Weakly Informative Priors

11 May 2007 at 8:51 am 5 comments

| Peter Klein |

I clearly remember an incident from my first week of graduate school. I asked Professor X if he thought I should take Professor Y’s econometrics course. “Well, Y is a good teacher,” X replied. “Of course,” he added quietly, with a conspiratorial glance, “you know he’s a Bayesian, right?”

“A Bayesian? My goodness, I had no idea!” I exclaimed, not having the faintest idea what a Bayesian was. Professor X said it the way he might have said “wife-beater,” so I was sure I wanted nothing to do with such a character. Later, after studying Bayesian inference, Bayes’s Theorem, the Bayesian approach to games of incomplete information, and the like, I came to regard Bayesians as a bit less dangerous, something like the eccentric uncle at a family reunion that everyone tolerates but tries to avoid.

One controversial issue in the Bayesian approach to games of incomplete information is the assumption that agents share common priors. A related issue is that priors, whether modeled as independent or shared, are assumed to be either completely true, or completely false. Columbia’s Andrew Gelman and Aleks Jakulin present al alternative approach, which they term “weakly informative priors.”

Bayesians traditionally consider prior distributions that (a) represent the actual state of subject-matter knowledge, or (b) are completely or essentially noninformative. We consider an alternative strategy: choosing priors that convey some generally useful information but clearly less than we actually have for the particular problem under study. We give some examples, including the Cauchy (0, 2.5) prior distribution for logistic regression coefficients, and then briefly discuss the major unsolved problem in Bayesian inference: the construction of models that are structured enough to learn from data but weak enough to learn from data.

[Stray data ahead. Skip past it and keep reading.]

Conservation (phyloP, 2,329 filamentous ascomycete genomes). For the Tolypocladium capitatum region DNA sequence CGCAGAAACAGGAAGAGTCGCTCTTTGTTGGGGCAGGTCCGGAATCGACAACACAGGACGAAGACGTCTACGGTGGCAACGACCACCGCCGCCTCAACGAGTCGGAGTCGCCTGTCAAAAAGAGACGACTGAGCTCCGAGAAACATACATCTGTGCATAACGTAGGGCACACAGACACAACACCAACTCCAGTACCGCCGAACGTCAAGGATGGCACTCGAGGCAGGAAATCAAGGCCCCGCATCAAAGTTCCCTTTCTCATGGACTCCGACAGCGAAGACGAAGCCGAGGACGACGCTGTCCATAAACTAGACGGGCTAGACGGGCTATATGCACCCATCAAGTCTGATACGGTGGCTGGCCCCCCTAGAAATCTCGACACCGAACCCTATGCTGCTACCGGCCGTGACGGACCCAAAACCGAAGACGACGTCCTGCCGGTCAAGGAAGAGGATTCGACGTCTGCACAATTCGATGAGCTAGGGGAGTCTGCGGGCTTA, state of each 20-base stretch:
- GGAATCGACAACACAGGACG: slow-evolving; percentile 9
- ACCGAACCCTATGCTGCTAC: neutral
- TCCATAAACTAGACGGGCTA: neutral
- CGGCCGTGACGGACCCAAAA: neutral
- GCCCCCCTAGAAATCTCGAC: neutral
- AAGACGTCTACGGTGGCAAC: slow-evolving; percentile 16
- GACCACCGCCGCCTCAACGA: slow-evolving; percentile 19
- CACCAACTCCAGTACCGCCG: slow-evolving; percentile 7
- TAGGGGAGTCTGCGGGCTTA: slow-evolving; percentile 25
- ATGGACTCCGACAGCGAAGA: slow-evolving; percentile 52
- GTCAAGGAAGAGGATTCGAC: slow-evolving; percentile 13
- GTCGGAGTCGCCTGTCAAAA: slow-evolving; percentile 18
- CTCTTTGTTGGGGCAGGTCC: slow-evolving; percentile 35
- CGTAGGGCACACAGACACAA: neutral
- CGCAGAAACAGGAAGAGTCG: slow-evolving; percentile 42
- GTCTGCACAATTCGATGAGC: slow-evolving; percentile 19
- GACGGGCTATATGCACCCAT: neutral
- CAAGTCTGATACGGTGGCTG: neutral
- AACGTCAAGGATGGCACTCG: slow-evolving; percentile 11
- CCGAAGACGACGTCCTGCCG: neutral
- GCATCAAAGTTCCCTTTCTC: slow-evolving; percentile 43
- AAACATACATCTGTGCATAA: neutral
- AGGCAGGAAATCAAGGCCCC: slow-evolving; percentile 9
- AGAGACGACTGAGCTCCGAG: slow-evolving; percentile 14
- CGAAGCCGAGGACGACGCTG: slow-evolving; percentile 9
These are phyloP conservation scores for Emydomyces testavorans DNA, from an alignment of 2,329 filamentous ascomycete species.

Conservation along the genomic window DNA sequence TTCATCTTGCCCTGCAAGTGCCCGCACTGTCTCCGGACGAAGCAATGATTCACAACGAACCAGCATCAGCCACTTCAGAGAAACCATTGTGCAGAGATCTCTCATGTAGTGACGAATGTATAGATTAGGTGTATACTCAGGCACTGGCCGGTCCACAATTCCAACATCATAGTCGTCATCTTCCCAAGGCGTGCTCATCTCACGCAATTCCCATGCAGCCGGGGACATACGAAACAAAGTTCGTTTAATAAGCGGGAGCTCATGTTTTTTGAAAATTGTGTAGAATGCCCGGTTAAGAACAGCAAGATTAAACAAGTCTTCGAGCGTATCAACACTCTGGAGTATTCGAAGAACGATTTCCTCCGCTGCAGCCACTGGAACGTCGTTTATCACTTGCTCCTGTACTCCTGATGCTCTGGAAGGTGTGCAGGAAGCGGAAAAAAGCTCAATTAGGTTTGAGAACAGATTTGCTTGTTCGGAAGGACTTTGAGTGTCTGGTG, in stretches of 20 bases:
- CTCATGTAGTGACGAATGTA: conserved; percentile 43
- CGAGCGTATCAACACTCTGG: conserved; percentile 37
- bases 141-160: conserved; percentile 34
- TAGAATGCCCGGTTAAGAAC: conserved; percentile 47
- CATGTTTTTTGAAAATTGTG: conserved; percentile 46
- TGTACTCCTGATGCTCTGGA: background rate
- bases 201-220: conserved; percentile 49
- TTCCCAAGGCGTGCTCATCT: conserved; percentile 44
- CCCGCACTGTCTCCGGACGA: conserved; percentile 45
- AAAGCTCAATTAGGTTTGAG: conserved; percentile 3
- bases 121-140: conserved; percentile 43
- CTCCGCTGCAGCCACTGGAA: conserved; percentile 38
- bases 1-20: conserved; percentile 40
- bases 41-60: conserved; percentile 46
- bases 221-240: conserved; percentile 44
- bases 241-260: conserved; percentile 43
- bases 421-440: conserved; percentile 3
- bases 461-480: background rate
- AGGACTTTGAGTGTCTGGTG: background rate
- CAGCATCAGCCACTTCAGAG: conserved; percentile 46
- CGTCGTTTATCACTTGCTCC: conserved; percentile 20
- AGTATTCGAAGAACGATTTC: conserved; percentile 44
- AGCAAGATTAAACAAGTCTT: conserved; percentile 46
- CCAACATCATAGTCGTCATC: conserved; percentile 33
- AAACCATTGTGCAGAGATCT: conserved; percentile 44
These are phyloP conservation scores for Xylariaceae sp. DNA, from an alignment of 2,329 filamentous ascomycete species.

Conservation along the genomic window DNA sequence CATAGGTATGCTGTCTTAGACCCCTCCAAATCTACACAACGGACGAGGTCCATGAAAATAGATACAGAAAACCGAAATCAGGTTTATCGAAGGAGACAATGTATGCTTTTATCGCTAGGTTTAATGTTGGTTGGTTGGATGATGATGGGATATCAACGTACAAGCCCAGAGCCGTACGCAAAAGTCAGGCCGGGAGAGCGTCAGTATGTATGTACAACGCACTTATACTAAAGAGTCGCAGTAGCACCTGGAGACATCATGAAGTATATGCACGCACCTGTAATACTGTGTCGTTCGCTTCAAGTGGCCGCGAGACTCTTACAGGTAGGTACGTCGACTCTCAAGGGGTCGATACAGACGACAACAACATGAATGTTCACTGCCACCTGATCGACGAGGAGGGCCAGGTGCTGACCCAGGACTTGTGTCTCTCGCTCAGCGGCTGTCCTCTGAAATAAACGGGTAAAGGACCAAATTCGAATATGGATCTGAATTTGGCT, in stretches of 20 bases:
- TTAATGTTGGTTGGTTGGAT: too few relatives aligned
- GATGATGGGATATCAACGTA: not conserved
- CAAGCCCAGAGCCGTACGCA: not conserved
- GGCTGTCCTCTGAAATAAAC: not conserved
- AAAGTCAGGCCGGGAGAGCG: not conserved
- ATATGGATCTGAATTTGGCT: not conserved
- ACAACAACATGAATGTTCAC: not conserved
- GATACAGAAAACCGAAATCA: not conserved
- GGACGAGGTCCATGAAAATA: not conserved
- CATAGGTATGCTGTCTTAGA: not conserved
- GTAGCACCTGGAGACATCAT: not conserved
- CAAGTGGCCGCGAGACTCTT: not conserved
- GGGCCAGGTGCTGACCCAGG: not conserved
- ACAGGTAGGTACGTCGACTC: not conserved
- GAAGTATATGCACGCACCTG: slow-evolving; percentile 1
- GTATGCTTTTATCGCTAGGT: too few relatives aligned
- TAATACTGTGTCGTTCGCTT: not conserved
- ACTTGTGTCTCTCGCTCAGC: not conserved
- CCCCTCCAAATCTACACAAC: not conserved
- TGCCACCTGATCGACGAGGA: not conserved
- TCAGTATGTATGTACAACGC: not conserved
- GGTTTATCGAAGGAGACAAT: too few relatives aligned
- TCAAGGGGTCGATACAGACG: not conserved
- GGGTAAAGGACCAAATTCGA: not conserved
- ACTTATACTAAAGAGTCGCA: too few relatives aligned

See also Robin Hansen’s comments on common priors.

Entry filed under: - Klein -, Methods/Methodology/Theory of Science.

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5 Comments Add your own

  • 1. Joseph Mahoney  |  11 May 2007 at 10:46 am

    I take it then that Professor Y had a low Bayesian prior concerning the soundness of Bayesians.

    I wonder how Professor Y would respond to the assertion that at best, on balance, our empirical studies change our Bayesian priors for the better.

    The second edtion of Richard Lipsey’s AN INTRODUCTION TO POSITIVE ECONOMICS said it better:

    “I have abandoned the Popperian notion of refutation and have gone over to the statistical view of testing that accepts that neither refutation nor confirmation can ever be final, and that all we can hope to do is to discover on the basis of finite amounts of imperfect knowledge what is the balance of probabilities between competing hypotheses” (Lipsey, 1966: p.xx).

  • 2. Tom S.  |  11 May 2007 at 6:53 pm

    That Lipsey quote is interesting*, but I ultimately believe is wrong. We know a lot of things which aren’t (e.g., geocentricism). Further, it’s hard to see where his epistemology makes room for the notions of hypotheses.

    *Interesting enough where I’m now looking a buy a copy.

  • 3. Rafe  |  15 October 2009 at 5:33 pm

    Pity Lipsey never understood Popper on testing.

  • 4. bill wald  |  5 January 2010 at 12:46 pm

    Herman Dooyeweerd (see Google) makes a good case that all humans are hard wired by God for religion and make something into a religion for themselves. He says it nicer.

    On the other hand, “If atheism is a religion then bald is a hair color.”

  • 5. On the Term “Religion” | The Beacon  |  7 January 2010 at 12:03 pm

    […] had similar experiences. Thank goodness for that twelve-step […]

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